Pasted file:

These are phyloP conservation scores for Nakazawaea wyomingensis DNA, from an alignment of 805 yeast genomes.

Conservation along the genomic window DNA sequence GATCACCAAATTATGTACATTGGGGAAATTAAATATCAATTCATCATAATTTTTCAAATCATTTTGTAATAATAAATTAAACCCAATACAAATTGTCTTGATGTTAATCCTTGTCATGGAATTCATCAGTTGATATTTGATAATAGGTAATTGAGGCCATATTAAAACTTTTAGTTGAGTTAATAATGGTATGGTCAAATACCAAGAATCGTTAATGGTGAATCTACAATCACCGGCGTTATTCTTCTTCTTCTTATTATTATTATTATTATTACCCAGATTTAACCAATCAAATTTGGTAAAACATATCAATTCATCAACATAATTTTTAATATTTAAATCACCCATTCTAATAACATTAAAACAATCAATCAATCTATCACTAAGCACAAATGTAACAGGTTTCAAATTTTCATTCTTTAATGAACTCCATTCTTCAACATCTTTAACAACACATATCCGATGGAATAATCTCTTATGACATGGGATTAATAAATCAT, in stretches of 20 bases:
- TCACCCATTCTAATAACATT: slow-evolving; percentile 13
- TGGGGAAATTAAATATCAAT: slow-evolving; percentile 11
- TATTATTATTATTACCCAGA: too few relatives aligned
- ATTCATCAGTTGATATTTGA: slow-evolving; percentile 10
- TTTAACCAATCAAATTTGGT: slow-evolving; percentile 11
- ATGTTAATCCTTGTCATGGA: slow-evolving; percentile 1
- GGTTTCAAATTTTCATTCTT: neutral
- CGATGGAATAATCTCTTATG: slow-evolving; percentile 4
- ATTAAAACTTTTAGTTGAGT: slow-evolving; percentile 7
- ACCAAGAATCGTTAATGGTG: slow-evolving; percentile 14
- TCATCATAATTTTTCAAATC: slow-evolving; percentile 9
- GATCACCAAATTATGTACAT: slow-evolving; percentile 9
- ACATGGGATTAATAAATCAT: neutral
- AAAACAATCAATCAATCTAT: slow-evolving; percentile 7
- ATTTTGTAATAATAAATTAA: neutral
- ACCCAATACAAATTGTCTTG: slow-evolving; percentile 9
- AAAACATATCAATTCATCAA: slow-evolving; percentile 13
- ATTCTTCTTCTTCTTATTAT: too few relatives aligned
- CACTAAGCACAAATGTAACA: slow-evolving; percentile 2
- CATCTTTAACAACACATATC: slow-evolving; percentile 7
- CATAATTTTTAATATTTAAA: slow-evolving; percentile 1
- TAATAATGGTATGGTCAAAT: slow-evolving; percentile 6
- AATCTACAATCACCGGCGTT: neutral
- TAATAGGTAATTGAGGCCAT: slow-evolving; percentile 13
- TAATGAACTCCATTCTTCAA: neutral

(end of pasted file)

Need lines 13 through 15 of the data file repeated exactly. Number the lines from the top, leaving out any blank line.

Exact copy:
- TCATCATAATTTTTCAAATC: slow-evolving; percentile 9
- GATCACCAAATTATGTACAT: slow-evolving; percentile 9
- ACATGGGATTAATAAATCAT: neutral